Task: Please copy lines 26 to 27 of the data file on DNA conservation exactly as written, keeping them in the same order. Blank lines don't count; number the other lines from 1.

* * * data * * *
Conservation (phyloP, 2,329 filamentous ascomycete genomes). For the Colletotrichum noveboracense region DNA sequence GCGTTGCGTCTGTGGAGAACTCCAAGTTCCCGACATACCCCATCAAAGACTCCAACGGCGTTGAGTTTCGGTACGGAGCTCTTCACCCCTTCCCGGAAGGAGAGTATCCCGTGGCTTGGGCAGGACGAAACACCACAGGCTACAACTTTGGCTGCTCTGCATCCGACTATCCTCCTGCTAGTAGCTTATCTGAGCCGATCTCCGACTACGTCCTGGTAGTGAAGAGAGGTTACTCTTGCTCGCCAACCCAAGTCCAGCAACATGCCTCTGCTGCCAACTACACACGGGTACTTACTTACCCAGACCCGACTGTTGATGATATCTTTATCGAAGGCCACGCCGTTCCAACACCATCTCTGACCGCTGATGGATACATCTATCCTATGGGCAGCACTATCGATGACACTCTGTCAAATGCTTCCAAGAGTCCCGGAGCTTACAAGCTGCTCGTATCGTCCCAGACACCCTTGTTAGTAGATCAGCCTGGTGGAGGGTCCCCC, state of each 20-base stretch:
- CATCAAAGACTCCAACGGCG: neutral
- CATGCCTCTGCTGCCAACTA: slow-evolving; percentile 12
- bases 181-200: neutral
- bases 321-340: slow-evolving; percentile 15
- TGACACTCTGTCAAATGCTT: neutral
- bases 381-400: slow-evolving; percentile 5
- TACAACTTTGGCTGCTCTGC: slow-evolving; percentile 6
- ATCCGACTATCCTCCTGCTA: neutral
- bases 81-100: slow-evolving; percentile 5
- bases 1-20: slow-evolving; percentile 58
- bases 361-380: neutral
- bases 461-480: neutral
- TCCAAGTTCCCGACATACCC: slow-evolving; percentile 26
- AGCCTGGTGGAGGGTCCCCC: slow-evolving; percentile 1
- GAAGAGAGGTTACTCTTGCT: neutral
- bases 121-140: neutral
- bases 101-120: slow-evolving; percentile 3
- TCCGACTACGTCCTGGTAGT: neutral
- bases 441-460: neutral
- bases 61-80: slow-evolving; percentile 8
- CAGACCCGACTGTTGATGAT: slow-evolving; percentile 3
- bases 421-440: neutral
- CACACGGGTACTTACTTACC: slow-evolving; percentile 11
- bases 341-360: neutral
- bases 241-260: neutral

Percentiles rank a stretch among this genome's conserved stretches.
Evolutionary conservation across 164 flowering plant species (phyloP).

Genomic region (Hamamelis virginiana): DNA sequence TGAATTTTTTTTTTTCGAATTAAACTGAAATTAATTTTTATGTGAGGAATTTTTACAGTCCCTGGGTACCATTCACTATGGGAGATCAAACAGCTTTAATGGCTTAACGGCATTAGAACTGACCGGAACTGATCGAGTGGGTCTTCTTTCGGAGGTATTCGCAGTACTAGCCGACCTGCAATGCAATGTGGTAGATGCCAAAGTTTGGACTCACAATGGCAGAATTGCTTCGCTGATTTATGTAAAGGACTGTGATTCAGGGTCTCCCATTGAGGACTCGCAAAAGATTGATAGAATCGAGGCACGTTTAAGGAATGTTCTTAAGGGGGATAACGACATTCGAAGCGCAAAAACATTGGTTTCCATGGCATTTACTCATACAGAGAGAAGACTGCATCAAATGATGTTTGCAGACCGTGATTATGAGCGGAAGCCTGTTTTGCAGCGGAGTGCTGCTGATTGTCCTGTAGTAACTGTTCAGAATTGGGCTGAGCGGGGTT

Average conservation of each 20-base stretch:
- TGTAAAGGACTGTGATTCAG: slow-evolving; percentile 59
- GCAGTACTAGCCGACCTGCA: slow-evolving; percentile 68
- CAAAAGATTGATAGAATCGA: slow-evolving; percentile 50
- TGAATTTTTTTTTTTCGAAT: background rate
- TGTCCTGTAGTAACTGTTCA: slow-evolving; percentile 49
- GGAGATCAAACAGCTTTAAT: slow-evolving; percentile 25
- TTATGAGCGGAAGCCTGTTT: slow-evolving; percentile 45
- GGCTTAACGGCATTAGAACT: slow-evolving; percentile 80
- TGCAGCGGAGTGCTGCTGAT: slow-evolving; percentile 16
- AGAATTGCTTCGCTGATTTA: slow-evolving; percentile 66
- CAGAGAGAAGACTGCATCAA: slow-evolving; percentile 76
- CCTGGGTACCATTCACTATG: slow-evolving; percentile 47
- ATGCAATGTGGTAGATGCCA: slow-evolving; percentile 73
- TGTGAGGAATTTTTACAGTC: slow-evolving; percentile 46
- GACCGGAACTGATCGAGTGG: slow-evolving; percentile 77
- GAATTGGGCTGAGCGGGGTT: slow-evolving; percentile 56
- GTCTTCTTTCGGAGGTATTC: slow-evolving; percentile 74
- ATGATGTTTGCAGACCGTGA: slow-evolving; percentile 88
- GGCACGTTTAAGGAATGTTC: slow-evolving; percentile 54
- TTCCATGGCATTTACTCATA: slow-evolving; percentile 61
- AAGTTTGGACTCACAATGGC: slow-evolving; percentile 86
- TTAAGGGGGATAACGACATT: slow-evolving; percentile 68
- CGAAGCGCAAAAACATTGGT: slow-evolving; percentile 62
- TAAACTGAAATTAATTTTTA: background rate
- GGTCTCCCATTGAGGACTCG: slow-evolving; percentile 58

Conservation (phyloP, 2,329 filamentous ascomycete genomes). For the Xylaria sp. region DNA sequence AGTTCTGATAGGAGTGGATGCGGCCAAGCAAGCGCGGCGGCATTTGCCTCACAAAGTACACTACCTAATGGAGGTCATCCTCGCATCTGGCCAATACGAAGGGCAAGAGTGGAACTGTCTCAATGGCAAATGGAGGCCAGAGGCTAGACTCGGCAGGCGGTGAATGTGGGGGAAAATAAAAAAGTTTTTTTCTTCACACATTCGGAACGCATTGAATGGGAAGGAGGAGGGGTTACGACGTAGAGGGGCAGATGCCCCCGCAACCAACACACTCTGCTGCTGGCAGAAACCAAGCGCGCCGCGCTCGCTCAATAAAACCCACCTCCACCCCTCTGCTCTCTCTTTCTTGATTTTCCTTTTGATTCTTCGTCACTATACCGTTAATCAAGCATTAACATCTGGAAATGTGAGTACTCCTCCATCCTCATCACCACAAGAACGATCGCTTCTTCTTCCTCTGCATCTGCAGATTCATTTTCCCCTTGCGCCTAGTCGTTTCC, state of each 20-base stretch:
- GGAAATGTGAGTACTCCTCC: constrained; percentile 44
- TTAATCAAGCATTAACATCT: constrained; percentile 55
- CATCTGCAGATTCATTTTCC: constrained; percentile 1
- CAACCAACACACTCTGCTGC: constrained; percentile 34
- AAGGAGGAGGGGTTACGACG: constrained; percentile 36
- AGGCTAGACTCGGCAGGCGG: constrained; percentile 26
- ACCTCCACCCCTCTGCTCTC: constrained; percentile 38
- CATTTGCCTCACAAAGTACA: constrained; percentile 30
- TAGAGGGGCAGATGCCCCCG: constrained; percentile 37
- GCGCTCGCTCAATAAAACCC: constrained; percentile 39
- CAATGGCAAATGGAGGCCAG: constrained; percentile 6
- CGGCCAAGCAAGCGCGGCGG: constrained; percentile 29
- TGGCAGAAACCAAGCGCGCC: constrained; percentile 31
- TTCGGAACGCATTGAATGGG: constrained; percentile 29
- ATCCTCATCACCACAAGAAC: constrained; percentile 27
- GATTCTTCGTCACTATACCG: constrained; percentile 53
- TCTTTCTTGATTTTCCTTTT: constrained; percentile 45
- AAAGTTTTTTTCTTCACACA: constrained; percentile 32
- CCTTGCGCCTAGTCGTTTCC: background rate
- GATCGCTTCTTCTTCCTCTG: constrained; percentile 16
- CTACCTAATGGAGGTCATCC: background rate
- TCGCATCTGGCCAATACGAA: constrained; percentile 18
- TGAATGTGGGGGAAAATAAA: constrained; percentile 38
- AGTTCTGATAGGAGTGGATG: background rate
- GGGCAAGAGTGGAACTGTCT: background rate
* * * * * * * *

- bases 241-260: neutral

Percentiles rank a stretch among this genome's conserved stretches.